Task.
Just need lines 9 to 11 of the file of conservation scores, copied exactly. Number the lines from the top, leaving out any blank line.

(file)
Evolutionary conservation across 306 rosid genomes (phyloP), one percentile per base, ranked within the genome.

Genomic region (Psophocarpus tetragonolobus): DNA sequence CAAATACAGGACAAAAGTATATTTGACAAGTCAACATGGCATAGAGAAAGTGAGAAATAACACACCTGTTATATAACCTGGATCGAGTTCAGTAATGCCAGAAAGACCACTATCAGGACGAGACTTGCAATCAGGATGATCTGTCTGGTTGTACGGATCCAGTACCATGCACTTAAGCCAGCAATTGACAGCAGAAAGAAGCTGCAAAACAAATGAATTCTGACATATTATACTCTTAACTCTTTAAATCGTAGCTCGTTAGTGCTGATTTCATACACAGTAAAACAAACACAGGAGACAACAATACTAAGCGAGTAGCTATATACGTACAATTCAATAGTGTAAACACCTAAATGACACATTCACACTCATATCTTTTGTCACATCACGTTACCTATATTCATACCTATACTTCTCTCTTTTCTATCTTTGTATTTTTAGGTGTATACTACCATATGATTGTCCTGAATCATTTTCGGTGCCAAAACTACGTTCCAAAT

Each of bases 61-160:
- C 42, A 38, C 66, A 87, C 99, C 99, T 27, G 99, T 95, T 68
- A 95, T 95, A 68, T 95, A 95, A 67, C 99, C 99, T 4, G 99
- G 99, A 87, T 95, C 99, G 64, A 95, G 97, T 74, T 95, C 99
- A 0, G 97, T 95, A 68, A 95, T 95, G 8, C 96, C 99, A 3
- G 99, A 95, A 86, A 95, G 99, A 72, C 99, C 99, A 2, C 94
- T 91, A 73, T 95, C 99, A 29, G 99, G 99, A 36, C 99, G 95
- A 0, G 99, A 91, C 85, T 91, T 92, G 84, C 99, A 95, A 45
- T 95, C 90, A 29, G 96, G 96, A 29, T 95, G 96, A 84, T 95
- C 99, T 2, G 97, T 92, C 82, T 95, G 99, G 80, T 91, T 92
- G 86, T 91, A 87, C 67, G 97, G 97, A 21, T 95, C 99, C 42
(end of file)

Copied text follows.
- T 91, A 73, T 95, C 99, A 29, G 99, G 99, A 36, C 99, G 95
- A 0, G 99, A 91, C 85, T 91, T 92, G 84, C 99, A 95, A 45
- T 95, C 90, A 29, G 96, G 96, A 29, T 95, G 96, A 84, T 95